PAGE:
DEAR DR. DONOHUE: I am in the eighth month of my first pregnancy. I’ve a friend who keeps telling me to have a C-section. She says it’s quick and painless. I never considered this and wonder about its wisdom. What would you recommend? Does having a C-section mean all future deliveries have to be done the same way? — K.M.
ANSWER: Cesarean sections can be lifesaving for the infant and for the mother. The reasons for having one don’t include speed of delivery simply for speed’s sake or for avoiding labor pain. You realize that a C-section involves surgical incisions, which, after the anesthesia wears off, are painful. And you realize that you have to recuperate from this operation as you would from any operation.
Furthermore, all surgery involves potential dangers and complications. Serious bleeding is always possible. The uterus can become infected. Injuries to other pelvic organs can occur.
Natural childbirth is painful, but the pain can be minimized in a number of effective ways. I believe you’ll be surprised at how tolerable childbirth is.
As for future pregnancies, the standard teaching used to be that once a woman had a C-section, all her future deliveries had to be C-sections. That’s no longer true. Second deliveries after a C-section can be vaginal deliveries, depending on some important circumstances. One of those is where the incision for the section was made.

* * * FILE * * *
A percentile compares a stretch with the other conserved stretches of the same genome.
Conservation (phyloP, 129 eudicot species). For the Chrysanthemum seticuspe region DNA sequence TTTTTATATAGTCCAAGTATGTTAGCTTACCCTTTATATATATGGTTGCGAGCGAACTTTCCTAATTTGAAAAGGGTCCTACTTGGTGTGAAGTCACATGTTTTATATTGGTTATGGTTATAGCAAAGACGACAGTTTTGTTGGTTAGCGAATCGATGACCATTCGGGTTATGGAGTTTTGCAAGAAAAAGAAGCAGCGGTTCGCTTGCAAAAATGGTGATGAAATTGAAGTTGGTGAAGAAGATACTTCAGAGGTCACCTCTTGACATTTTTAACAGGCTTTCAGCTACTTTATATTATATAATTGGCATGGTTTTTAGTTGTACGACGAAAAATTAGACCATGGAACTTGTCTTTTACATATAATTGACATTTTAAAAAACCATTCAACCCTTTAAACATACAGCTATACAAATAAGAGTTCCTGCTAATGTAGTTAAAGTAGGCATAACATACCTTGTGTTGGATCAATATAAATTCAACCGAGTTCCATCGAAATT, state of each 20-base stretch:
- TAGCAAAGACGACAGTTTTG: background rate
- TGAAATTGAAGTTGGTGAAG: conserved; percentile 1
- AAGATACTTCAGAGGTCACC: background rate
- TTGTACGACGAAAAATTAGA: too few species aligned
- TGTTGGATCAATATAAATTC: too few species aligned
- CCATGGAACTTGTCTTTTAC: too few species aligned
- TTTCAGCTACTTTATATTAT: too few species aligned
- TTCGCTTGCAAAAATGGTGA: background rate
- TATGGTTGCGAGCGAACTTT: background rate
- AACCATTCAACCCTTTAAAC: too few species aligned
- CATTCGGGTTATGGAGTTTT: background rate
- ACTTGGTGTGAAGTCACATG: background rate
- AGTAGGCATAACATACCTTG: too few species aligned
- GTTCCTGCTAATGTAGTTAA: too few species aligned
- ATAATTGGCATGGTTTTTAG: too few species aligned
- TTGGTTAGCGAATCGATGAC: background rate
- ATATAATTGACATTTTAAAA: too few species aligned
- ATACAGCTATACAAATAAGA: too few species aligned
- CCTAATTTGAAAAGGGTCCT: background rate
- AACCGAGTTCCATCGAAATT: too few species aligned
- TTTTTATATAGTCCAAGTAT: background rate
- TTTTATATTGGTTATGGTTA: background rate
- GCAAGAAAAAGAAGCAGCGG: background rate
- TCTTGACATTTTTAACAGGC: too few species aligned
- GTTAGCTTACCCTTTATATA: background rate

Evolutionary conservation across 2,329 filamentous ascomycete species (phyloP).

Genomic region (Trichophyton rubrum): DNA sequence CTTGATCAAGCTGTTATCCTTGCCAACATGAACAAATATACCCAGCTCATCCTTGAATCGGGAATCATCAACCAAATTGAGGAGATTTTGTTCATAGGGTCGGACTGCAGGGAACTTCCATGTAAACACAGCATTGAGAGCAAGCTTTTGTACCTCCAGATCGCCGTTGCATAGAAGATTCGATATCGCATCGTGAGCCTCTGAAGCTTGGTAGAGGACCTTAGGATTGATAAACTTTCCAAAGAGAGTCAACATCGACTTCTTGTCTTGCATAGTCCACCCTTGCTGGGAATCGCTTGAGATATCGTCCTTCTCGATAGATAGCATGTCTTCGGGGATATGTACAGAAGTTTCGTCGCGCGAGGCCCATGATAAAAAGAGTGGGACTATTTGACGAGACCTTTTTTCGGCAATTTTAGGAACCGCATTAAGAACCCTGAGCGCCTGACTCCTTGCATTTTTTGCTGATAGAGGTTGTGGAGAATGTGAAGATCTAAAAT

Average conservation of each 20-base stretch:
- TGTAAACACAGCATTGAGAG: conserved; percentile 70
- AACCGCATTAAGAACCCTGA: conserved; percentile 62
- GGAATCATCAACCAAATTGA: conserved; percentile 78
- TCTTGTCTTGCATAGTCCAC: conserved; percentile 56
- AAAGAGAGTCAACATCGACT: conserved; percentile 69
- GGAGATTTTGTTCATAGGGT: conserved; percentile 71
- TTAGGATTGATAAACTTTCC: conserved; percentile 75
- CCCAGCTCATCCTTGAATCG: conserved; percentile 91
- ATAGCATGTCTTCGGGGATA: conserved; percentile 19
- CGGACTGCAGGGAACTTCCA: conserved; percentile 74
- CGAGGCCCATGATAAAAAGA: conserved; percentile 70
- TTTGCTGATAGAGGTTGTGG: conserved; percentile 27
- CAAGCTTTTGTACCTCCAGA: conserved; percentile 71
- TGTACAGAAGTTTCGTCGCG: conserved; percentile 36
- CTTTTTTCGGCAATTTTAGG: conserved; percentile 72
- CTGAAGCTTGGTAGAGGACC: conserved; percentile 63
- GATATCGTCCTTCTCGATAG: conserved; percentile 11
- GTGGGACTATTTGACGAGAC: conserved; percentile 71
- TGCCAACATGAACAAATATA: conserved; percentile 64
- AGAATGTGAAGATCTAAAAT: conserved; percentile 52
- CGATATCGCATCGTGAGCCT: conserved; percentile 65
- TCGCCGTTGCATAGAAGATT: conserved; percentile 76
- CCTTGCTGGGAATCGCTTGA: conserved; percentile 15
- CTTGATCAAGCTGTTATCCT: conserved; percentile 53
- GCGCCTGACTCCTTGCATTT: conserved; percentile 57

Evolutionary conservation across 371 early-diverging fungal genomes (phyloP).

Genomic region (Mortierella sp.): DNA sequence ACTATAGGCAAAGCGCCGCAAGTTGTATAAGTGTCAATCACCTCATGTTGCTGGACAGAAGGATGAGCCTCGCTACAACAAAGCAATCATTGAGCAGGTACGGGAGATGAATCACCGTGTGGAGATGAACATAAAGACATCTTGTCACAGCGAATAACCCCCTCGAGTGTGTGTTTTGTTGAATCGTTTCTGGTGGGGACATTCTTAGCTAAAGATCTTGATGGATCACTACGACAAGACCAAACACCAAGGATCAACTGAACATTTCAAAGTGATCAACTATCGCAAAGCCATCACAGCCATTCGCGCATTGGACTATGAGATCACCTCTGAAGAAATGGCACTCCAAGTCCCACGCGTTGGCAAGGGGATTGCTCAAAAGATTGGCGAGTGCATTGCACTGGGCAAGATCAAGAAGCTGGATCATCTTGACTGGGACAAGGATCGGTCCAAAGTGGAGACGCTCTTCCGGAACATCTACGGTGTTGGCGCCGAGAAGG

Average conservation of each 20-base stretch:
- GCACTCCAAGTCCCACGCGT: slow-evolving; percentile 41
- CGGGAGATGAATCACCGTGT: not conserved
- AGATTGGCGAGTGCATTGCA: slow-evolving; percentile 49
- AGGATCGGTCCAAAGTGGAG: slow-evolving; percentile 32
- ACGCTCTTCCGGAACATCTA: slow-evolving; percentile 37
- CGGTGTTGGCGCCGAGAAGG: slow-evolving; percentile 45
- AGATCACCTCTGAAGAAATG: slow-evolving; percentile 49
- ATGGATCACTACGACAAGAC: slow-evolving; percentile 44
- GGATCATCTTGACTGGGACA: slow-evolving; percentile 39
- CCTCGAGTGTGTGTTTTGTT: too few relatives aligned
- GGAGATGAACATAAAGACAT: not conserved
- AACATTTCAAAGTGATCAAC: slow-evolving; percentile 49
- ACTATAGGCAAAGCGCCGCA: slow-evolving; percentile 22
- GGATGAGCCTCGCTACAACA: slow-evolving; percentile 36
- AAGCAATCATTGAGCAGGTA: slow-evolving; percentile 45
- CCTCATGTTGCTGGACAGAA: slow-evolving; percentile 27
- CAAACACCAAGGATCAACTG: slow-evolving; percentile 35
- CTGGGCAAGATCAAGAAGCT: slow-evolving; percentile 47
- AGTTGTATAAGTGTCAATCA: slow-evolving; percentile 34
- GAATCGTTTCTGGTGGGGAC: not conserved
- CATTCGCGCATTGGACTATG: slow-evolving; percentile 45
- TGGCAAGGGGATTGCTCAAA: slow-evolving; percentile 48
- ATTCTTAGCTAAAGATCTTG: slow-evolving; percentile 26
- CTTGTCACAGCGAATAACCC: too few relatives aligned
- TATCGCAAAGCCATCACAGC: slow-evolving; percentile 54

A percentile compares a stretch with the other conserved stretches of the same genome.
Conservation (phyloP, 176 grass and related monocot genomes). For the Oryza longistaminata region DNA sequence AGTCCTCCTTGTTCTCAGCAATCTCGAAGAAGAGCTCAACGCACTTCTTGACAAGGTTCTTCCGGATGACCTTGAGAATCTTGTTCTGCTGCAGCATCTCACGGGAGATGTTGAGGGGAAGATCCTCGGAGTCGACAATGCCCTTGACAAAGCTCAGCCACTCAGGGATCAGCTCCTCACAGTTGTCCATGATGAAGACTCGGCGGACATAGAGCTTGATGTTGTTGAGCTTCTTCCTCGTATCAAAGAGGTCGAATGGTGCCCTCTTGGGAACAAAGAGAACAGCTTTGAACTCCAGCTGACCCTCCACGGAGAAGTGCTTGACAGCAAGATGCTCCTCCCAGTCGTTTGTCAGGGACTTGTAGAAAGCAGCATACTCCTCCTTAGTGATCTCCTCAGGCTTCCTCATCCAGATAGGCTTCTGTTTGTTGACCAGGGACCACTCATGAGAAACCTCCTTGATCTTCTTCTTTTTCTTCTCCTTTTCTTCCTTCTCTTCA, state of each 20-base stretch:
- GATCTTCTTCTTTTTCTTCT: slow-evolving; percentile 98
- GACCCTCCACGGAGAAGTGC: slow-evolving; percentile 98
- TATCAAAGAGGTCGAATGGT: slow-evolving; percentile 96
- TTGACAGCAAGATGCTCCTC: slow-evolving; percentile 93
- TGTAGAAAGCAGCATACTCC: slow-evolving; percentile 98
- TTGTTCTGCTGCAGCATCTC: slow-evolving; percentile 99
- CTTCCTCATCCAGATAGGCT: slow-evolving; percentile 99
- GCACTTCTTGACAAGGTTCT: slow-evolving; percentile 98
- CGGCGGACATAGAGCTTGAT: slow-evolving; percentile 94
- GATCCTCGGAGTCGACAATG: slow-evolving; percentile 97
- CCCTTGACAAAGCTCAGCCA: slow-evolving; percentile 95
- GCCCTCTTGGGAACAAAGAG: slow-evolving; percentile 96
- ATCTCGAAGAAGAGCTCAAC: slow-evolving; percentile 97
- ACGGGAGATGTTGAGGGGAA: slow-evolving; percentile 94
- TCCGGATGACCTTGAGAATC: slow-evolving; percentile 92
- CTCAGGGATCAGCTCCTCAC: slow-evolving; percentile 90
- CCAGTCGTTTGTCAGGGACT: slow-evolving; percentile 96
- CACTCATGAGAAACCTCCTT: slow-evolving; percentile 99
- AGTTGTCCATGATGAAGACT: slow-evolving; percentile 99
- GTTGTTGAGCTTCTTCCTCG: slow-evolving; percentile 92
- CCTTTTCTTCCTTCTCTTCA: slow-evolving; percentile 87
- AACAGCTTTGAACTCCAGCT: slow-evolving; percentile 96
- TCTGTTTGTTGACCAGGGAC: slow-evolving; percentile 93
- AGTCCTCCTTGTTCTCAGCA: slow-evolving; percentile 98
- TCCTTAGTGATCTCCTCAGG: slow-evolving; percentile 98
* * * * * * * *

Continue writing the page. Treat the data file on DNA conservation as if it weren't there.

Have you discussed this with your doctor? Do so. I’ll be surprised if the doctor agrees to a C-section solely to avoid pain and speed delivery.
Questions on cervical cancers and Pap smears are answered in detail in the booklet on those topics. Readers can order a copy by writing: Dr. Donohue — No. 1102W, Box 536475, Orlando, FL 32853- 6475. Enclose a check or money order (no cash) for $4.75 U.S./$6 Canada with the recipient’s printed name and address. Please allow four weeks for delivery.
DEAR DR. DONOHUE: Our 22-year-old granddaughter has developed an uncontrollable giggle. She giggles before, during and after everything she says. Each time we talk to her, the giggles and their frequency get worse. She is basically shy and appears to be nervous, and says she is not consciously aware of her giggling. She says her friends have remarked on this, too. Is this a tic disorder? Is there something a doctor can do to help her? Is there medication? — S.N.
ANSWER: Underlying anxiety, stress, shyness and social phobia set in motion reflex defenses for people who harbor these traits. It’s their way of coping with situations that generate discomfort. It’s not a tic, although it is somewhat similar. Both are involuntary.
I would first talk to the young lady in a compassionate way and tell her that this behavior is misinterpreted by people and that she should make a conscious effort to suppress the giggling. Only if the giggling cannot be controlled and only if it’s causing her to suff er socially would I turn to medical people for help. Yes, there are treatments and medicines that can control anxiety and phobias, but a trial of self-treatment should come first.
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